REVIEW: Crude #4 by Steve Orlando, Garry Brown, Lee Loughridge, & Thomas Mauer

Crude #4 is out July 18.

By Zack Quaintance — Crude #4 is yet another intense and emotional installment for one of the smartest series in indie comics. This book has a pair of clearly established plot lines—a father-son revenge story, and a meditation on late-model capitalism curtailing the humanity of individuals—and in this issue they begin to thoroughly intertwine in a way that really pushes the story forward.

Crude #4 opens exactly where the preceding issue left off, with protagonist Piotr Petrovich demanding information about his murdered son from a mob of attackers, all of whom he subsequently dispatches while incurring no greater damage than a cut on his arm. No greater physical damage, anyway. The larger stakes of the battle (as well as this book) involve what our hero learns about his son.

Being able to win fights but wanting instead to know more of his lost son is a value structure established quite well by Crude’s first three issues. Where #4 finds new ground is in its exploration of workers rights, corporations, industrial cartels, and the way individuals are controlled and debased by corrupt systems, no matter how hard they work. It also starts to explore the generational gap that has taken hold in society's across the world: the father as a good trusting soldier, the son as someone striving for change. This may be a reductive, but Crude is sneakily timely as hell.

In one particularly effective scene, a shady besuited executive rages that a single man is causing him so many problems, a man who is effectively acting outside established structures. It’s a telling metaphor, one Orlando and Brown have previously hinted at but kept in the background, wisely devoting earlier issues to vesting the audience in the more poignant father-son story.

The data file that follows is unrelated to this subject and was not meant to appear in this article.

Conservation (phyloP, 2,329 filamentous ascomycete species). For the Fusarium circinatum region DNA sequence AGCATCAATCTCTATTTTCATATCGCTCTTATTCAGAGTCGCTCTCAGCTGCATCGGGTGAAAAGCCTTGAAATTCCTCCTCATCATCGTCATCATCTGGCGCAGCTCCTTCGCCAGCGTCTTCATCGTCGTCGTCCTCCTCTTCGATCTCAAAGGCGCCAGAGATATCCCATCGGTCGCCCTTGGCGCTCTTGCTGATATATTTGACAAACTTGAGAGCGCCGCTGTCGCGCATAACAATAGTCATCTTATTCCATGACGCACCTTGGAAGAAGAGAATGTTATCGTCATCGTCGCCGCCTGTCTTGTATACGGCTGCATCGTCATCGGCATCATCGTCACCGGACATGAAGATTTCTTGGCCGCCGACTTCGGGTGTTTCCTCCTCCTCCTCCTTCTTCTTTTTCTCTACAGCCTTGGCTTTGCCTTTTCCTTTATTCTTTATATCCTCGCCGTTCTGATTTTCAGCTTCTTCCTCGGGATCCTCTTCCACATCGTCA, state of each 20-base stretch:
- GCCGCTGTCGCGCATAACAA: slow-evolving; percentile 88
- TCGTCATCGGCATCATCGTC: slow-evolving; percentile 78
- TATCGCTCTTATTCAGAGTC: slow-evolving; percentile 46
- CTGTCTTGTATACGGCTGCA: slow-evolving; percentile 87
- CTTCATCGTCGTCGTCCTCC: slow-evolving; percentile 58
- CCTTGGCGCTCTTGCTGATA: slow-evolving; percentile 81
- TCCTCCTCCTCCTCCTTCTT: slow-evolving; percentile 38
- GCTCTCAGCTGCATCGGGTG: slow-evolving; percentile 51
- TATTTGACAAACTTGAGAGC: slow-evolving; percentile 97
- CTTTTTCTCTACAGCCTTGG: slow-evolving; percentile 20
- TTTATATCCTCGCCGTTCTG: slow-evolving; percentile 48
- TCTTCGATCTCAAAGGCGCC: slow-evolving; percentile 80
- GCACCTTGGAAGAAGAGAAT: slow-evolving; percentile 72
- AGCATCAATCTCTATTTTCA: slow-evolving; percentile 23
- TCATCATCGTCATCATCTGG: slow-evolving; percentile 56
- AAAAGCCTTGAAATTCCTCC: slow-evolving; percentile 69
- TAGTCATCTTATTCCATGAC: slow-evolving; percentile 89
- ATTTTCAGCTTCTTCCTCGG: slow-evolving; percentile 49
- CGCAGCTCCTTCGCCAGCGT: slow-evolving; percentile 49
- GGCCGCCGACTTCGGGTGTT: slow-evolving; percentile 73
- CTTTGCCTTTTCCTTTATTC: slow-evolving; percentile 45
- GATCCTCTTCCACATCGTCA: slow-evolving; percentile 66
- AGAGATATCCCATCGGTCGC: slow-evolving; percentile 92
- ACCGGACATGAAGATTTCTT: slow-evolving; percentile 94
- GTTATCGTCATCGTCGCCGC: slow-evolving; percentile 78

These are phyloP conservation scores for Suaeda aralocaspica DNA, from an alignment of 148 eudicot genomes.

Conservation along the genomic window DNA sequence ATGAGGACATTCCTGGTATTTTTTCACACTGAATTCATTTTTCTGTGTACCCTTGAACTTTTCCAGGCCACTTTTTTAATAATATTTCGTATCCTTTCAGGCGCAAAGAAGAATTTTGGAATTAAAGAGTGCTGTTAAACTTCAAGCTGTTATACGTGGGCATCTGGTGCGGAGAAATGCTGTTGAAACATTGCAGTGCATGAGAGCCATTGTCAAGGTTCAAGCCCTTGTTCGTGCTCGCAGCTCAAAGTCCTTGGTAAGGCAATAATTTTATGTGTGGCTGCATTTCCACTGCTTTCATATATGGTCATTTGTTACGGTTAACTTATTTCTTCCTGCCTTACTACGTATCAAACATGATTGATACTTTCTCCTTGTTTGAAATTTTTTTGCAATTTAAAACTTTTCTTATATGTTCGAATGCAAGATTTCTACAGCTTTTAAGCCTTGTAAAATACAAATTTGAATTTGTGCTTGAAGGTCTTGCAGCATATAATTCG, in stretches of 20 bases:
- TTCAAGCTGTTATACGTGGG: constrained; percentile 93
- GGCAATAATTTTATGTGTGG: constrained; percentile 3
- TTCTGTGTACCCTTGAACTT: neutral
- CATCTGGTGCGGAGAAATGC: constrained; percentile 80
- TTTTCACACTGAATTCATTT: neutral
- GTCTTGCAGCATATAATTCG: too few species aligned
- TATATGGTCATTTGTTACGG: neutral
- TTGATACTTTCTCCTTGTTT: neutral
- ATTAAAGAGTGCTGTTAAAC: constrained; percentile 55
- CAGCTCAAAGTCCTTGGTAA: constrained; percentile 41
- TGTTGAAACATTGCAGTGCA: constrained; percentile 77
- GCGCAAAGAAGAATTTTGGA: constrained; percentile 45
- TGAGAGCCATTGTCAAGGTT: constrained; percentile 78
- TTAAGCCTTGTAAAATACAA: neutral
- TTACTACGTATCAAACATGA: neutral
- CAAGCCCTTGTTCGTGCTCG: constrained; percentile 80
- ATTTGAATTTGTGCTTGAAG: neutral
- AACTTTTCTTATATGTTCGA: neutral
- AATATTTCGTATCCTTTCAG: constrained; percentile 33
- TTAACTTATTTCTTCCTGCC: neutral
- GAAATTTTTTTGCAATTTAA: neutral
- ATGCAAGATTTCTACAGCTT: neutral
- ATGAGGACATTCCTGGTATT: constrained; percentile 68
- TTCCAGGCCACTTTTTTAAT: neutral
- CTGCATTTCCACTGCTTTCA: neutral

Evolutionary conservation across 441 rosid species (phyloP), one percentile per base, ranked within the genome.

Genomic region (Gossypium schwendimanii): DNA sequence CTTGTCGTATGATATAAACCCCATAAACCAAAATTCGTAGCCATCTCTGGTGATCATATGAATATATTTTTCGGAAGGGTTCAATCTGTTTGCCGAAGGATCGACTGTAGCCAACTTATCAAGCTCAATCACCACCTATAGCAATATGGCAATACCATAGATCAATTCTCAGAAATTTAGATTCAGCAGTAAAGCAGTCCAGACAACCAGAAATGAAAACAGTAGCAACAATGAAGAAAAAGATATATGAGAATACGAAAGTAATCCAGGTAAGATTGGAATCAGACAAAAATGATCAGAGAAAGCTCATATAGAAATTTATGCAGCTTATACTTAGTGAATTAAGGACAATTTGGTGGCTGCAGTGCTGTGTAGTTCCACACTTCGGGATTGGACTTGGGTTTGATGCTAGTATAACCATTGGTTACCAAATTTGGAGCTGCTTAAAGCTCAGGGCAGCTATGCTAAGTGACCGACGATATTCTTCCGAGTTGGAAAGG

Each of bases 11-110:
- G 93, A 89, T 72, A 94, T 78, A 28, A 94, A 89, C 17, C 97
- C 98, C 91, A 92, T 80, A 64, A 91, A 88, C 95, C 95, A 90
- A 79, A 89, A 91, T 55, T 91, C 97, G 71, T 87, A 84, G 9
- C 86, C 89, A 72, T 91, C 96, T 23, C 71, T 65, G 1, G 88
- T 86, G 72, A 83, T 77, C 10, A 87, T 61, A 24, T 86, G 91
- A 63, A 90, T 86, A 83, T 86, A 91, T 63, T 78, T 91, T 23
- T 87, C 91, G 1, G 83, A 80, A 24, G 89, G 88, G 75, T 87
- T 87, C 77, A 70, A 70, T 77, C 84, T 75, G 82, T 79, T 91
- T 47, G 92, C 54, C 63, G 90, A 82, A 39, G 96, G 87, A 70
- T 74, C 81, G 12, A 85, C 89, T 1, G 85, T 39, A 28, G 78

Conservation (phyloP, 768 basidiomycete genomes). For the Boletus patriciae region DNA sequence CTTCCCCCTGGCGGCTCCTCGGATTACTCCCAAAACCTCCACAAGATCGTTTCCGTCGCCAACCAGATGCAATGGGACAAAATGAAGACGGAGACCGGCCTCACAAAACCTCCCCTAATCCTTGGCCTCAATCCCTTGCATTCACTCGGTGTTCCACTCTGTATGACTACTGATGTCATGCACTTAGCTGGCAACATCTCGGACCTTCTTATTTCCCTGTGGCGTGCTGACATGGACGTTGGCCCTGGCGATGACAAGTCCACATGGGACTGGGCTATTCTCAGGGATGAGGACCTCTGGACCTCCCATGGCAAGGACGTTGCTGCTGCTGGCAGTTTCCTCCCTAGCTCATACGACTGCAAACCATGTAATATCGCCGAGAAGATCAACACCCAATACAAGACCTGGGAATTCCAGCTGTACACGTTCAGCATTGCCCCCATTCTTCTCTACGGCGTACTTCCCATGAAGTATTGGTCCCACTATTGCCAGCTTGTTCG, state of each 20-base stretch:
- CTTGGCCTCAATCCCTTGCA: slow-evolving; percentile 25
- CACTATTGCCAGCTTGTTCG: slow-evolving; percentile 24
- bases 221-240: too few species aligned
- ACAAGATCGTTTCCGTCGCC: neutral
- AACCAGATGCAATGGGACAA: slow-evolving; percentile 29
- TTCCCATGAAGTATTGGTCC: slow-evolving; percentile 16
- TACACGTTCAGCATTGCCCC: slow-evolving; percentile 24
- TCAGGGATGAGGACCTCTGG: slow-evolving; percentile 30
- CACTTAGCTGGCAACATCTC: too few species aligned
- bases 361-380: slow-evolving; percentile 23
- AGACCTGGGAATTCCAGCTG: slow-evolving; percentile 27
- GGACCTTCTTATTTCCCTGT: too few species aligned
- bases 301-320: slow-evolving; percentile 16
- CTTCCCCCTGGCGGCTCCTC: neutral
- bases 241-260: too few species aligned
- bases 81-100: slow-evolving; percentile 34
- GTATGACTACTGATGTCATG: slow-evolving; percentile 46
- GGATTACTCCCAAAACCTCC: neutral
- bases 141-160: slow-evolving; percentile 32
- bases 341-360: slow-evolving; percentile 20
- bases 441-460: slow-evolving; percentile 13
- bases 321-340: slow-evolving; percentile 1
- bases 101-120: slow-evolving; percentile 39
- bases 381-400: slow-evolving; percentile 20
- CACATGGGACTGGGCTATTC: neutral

One of the things I liked most about Crude #4, though, was the growth for the hero (or the promise of growth soon). It’s the best sort of character development: painful yet exactly what he wanted. Piotr has essentially been broken down of his own volition, continuing to learn that he didn’t know his son at all. Now begins the fascinating work of watching how he responds.

I’ve made this (likely simplistic) comparison before, but the emotional complexity of this comic is a bit like a Russian novel. At the same time, Orlando and Brown are clearly seasoned comics creators, because the usual qualities of great visual storytelling in chapter format are very much present: action, cliffhangers, callbacks to earlier issues. For me, it's this mix of fundamentals and meaning that make Crude so compelling.

Overall: Crude continues to have one of the most compelling hero's journeys in all of comics, one that blends gritty action with emotional devastation and subtle commentary. This fourth issue again ups the stakes in ways I could not have predicted. 9.0/10

For more about Crude, read our previous reviews of Crude #2 and Crude #3.

Zack Quaintance is a journalist who also writes fiction and makes comics. Find him on Twitter at @zackquaintance. He lives in Sacramento, California.